The relative contribution of founder effects and natural selection to the observed distribution of human blood groups has been debated since blood group frequencies were shown to differ between populations almost a century ago. Advances in our understanding of the migration patterns of early humans from Africa to populate the rest of the world obtained through the use of Y chromosome and mtDNA markers do much to inform this debate. There are clear examples of protection against infectious diseases from inheritance of polymorphisms in genes encoding and regulating the expression of ABH and Lewis antigens in bodily secretions particularly in respect of Helicobacter pylori, norovirus, and cholera infections. However, available evidence suggests surviving malaria is the most significant selective force affecting the expression of blood groups. Red cells lacking or having altered forms of blood group-active molecules are commonly found in regions of the world in which malaria is endemic, notably the Fy(a-b-) phenotype and the S-s- phenotype in Africa and the Ge- and SAO phenotypes in South East Asia. Founder effects provide a more convincing explanation for the distribution of the D- phenotype and the occurrence of hemolytic disease of the fetus and newborn in Europe and Central Asia.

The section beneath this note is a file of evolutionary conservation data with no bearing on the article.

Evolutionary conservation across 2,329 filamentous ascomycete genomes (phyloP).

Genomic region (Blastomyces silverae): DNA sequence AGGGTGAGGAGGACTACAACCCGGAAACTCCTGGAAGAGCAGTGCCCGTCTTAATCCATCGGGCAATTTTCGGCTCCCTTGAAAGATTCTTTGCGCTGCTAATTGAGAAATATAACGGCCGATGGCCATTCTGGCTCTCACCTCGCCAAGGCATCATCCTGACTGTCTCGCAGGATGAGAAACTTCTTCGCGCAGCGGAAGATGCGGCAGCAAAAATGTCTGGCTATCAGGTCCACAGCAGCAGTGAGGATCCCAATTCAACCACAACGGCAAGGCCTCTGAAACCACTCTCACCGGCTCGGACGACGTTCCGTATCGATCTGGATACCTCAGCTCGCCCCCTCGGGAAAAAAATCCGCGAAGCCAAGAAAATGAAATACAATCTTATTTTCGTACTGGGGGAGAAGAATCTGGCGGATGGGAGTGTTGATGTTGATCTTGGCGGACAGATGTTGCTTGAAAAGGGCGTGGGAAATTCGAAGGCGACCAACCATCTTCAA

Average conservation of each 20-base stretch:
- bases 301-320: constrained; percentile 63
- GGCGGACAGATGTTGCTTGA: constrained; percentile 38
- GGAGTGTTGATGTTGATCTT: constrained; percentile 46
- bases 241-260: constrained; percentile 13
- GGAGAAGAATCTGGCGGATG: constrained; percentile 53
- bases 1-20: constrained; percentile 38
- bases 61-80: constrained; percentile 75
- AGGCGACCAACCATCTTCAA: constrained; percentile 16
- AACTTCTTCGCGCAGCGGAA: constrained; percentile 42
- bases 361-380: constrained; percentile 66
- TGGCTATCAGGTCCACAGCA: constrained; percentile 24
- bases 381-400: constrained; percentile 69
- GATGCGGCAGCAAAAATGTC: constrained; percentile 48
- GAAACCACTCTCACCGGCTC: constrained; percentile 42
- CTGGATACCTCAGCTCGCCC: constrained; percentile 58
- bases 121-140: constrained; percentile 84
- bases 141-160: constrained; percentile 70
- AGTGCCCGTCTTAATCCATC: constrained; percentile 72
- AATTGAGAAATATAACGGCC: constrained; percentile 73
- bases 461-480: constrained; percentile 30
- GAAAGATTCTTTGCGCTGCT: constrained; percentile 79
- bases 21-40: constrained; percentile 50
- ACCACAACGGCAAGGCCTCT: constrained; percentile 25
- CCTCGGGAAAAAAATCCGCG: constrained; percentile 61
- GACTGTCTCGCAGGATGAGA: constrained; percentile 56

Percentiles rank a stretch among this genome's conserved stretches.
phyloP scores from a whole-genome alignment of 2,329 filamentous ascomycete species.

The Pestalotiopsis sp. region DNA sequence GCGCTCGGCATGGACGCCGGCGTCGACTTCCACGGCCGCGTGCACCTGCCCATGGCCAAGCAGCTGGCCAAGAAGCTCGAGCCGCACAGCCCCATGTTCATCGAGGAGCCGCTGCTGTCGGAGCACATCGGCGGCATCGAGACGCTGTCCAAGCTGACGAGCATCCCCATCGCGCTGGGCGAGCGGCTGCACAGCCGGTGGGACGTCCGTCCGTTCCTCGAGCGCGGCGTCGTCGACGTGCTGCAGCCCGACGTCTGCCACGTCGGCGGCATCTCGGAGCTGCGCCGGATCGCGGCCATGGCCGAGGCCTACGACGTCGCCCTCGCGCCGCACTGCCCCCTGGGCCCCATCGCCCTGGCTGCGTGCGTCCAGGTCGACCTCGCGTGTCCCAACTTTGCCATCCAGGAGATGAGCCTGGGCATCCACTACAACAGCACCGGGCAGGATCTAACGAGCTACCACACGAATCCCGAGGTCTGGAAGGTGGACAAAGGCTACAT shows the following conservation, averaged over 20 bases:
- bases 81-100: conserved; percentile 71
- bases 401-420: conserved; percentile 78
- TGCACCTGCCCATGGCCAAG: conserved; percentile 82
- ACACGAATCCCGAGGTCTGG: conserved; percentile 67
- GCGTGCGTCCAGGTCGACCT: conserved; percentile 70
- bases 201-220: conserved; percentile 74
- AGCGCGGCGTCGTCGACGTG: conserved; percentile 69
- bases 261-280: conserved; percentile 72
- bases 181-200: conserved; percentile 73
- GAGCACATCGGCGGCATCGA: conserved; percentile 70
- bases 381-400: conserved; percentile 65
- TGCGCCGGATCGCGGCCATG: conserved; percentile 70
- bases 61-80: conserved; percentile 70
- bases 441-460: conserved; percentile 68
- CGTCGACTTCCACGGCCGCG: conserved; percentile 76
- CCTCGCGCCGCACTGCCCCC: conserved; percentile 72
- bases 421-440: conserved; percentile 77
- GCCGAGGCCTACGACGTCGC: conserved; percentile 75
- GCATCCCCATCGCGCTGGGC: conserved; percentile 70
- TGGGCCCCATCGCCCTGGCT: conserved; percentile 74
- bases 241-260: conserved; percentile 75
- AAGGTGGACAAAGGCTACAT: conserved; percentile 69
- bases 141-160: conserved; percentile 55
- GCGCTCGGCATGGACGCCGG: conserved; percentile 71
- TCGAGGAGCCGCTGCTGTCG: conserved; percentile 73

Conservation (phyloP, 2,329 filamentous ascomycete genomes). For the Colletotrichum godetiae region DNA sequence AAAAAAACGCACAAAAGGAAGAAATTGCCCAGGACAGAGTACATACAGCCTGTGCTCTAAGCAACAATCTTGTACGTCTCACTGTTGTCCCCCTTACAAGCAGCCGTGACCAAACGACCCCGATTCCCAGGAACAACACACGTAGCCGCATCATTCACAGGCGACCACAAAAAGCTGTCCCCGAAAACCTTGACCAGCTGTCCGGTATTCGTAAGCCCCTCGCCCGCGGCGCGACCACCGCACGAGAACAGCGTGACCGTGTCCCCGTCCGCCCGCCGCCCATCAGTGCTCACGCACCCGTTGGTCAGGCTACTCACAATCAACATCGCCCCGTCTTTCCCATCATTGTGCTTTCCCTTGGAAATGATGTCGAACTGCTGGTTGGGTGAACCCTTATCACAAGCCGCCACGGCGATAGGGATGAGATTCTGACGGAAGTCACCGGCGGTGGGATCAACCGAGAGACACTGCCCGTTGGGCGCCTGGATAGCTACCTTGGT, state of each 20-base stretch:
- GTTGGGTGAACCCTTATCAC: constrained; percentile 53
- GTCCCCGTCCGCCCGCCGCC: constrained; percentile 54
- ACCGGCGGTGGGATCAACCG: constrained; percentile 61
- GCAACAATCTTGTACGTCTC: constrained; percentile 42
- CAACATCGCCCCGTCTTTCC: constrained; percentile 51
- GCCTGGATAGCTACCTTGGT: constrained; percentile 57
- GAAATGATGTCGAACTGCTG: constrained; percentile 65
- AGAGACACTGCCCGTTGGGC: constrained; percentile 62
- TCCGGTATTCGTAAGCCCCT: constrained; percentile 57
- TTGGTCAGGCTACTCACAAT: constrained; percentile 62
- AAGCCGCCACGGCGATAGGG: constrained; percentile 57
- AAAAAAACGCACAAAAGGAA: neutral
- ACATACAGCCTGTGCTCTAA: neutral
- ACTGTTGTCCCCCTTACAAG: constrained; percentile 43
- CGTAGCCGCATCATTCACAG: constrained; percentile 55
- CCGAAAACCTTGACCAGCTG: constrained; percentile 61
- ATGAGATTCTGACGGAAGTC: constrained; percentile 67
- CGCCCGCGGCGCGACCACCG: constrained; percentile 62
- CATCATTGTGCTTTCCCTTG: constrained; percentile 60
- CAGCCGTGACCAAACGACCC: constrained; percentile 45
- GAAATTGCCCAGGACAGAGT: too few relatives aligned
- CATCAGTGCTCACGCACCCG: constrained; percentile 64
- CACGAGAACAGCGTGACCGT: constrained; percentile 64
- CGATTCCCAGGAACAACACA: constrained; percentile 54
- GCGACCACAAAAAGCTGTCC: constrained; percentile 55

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              Seroepidemiology of hepatitis B virus infection in 2 million men aged 21-49 years in rural China: a population-based, cross-sectional study.

              Hepatitis B virus (HBV) infection is highly endemic (7-8% prevalence) in rural China, causing high mortality and societal burden. Data from men of reproductive age is scarce and last reported in 2006. We assessed the seroepidemiology of men in rural China, aiming to provide updated baseline data for the prevalence of HBV infection.

                Author and article information

                BMJ Open
                BMJ Open
                BMJ Open
                BMJ Publishing Group (BMA House, Tavistock Square, London, WC1H 9JR )
                3 December 2017
                : 7
                : 12
                [1 ] departmentDepartment of Epidemiology and Biostatistics, School of Public Health , Peking University , Beijing, China
                [2 ] departmentDepartment of Maternal and Child Health , National Health and Family Planning Commission of the Peoples Republic of China , Beijing, China
                Author notes
                [Correspondence to ] Professor Min Liu; liumin@ 123456bjmu.edu.cn
                © Article author(s) (or their employer(s) unless otherwise stated in the text of the article) 2017. All rights reserved. No commercial use is permitted unless otherwise expressly granted.

                This is an Open Access article distributed in accordance with the Creative Commons Attribution Non Commercial (CC BY-NC 4.0) license, which permits others to distribute, remix, adapt, build upon this work non-commercially, and license their derivative works on different terms, provided the original work is properly cited and the use is non-commercial. See: http://creativecommons.org/licenses/by-nc/4.0/

                Funded by: Chinese Association of Maternal and Child Health Studies;
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                epidemiology, public health